One of the toughest things to do is start a successful small business, especially in a weak economy. The banks aren’t lending as much as they used to, costs of production have gone up drastically, and while labor costs are down, the labor pool is so large that finding the right people can be like looking for a needle in a haystack.
What’s more, you are dealing with well-entrenched companies and brands that are already widely popular, and having to make your mark stand out from the herd. The bigger the brands in your field, the more money, effort, and time that will have to be put forward to wiggle your way into the market.
How To Promote a Start-Up Business
But all is not lost. It may be tough, even under better circumstances, but it is never impossible. With the right plan, the right tools, the right people, and a little bit of know-how, you can put together a public relations and marketing plan that can help you jump in with both feet, and stick the landing. Here are some PR tips from public relations expert Ronn Torossian, the CEO of 5WPR.
1. Plan Your Brand
You know what field you are working to be competitive in, and you generally know your established competition. People want something they recognize, but they don’t want something too similar. Figure out how you are going to set your brand apart. In burgers, there’s McDonald’s, Burger King, and Wendy’s, but there’s also In & Out, Whataburger, and 5 Guys. Notice that they focus on different selling points, different ad styles, different colors, and distinct logos. People who have a preference will drive out of their way for what they want. Just because you are small, doesn’t mean you can’t make your mark. Plan accordingly.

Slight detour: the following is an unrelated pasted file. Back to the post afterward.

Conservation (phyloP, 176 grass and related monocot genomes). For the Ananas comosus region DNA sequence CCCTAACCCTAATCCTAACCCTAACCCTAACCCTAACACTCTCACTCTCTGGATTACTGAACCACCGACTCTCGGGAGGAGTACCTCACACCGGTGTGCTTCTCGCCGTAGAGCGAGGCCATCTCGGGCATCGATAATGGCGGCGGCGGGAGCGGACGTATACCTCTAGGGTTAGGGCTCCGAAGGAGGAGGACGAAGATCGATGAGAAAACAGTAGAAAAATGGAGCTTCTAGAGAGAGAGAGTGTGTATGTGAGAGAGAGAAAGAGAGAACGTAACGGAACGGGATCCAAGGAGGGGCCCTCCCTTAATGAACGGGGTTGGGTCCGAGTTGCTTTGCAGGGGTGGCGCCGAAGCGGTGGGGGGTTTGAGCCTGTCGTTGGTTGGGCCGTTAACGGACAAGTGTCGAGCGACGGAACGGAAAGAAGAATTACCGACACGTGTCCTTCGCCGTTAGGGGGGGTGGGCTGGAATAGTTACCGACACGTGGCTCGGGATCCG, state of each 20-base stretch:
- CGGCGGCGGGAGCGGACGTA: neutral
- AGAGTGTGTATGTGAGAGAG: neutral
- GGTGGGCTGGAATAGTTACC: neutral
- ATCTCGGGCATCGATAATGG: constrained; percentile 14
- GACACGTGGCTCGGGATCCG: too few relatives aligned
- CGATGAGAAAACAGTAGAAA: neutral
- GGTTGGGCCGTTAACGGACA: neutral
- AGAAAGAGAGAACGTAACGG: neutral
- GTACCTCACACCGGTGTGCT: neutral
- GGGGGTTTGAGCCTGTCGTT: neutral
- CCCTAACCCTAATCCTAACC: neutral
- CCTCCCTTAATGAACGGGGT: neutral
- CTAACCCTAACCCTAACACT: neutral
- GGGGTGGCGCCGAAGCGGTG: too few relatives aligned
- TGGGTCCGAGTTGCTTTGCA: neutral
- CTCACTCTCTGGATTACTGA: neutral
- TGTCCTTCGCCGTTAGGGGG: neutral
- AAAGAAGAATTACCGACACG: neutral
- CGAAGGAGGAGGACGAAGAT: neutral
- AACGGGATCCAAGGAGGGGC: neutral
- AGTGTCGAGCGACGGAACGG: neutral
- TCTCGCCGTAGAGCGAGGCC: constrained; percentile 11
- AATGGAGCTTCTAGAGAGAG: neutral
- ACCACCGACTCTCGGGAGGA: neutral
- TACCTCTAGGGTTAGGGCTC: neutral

2. Use Resources Wisely
Chances are when starting a small business, you won’t have the capital to float yourself for a year or two while you slowly take off. Generally, a business plan will have enough money for six months of operation as you become established. Don’t waste more money and manpower trying to grow your show. Utilize free media, through social networking and events. A grand opening banner isn’t enough. Hold a charitable function when you open, and get local press there to cover the event. Partner with other small businesses that might have parallel clientele, like a gym and a health food store.
Whatever your business, you will need repeat customers, especially starting out. Find unique ways to retain your new clients. Put up pictures of them, offer to host their business or community group function, get them to follow you on social media, and above all, deliver world-class customer service. You can’t lose any of your new clients, because starting out, there are few people to replace them. Stay on the ball, and success should come your way.